Moving onto the challenges – what are they and how do you overcome them? Joel says the work is physically demanding but the trickier challenge can be that of people. Communicating, cooperating and problem-solving with others is sometimes difficult – for no other reason than humans simply being humans. It’s useful to know. Really – you might like to note it down somewhere…
I know it seems obvious now, but do you remember anyone telling you that in school? That’s an important lesson I could have used a heads up on – forewarned is forearmed you know. But seriously, it’s a message we keep hearing on our travels – managing human relationships can be hard. Yet, the other thing reiterated to us is the power of human relationships to pull us through and overcome the challenges – think those that we work with, our customers, our mentors, the community and family or friends. An interesting paradigm isn’t it? People – the hardest part yet the best part.
Joel said he was pulled through by the love and collective nature of working with people. He also said you have to believe in what you are doing. So, in addition to people, I think he hit on the two other staples for dealing with obstacles – love for what you are doing and the belief or resolve that comes from being part of something bigger than ourselves. Lets call it our top 3 challenge adversaries:
People, Passion and Purpose.
A lot has happened for a project that only started earlier this year – what is next for Future Feeders and its momentum? Pushing the envelope Joel says – using alternative thinking, and youthful innovation to mould farming into a new shape for today. This includes navigating the co-operative model waters – determining good ways to build an inclusive and incentivised network of members and partners. With any luck, it will simultaneously increase ecological production of healthy food, farmland, business, community and training opportunities.
It is essentially a farm, education and business enterprise and they aim to expand into different pockets of land using a cycle of learning. A trained farmer teaches the student, student farms land and becomes a new teacher – they teach a new student and then move on to new land, gaining more valuable learning themselves while having produced another trained student, that will in turn became another teacher. And so it goes on. It will develop a network to leverage better opportunities in labour, equipment, buying, distribution and markets. For example, pooling resources like equipment or machinery (this is a good time to mention that they are keen to stick to appropriate technologies, as are many others – learn more here).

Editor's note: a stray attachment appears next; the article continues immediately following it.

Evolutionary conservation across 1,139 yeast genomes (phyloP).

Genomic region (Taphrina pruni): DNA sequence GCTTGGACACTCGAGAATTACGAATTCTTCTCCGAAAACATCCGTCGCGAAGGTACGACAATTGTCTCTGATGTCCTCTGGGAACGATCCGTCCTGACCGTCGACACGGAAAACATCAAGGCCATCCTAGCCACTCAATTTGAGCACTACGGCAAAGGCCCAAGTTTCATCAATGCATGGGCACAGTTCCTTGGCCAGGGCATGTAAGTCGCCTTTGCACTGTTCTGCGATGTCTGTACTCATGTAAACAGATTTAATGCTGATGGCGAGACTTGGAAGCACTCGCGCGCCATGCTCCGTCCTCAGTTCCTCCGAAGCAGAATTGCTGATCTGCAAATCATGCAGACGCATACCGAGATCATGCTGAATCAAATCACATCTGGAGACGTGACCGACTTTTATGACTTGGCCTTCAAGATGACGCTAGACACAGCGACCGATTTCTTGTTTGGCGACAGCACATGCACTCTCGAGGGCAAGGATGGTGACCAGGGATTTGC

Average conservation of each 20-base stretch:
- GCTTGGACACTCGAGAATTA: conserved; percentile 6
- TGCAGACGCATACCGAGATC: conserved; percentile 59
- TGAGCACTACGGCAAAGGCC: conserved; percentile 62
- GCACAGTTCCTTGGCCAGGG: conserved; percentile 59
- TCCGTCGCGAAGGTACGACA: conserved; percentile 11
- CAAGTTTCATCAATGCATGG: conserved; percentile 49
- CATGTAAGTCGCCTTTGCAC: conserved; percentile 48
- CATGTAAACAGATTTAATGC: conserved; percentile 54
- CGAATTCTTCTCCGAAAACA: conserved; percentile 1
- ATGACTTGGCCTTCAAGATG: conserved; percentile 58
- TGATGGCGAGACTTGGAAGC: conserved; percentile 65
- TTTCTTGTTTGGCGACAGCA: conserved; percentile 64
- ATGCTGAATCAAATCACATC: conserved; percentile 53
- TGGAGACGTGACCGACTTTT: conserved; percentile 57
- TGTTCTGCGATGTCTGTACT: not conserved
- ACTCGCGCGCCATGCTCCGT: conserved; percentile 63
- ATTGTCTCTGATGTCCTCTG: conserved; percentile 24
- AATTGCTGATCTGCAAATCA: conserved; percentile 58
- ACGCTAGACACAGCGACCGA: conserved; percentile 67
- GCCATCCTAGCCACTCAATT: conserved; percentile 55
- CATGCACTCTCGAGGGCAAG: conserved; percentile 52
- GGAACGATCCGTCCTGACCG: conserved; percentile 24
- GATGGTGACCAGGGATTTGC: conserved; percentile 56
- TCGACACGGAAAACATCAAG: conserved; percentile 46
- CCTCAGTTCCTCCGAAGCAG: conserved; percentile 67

We talked more about our current food system and how it is broken (aka corrupted) – it’s something many could go on about at length. Me included – in fact I did in the draft version of this post, but for now have withheld it. Suffice it to say, the system is such that too many people don’t know where their food comes from – we are disconnected from that which is most fundamental. So I think it’s incredibly exciting to see people take their distaste for the situation and turn it into something positive like this. I think it’s Joel’s form of peaceful protest, useful activism.
In fact, Future Feeders is reminiscent of a like-minded manifestation in America (who seem to be about 5-10 years ahead of us in their action on the food front) called Greenhorns – all about advocacy for, and growth of, the young agricultural sector to maintain true food security there. Back home, the little group of farming friends that center around our local farming elder Di (Bickleigh Vale Farm, McLaren Vale), only discovered Greenhorns recently – with much joy and resolve that something similar is needed in Australia, and in more local chapters too. I certainly see Future Feeders as starting that progression – and indeed Joel hopes that advocacy is an area they will eventually move in to.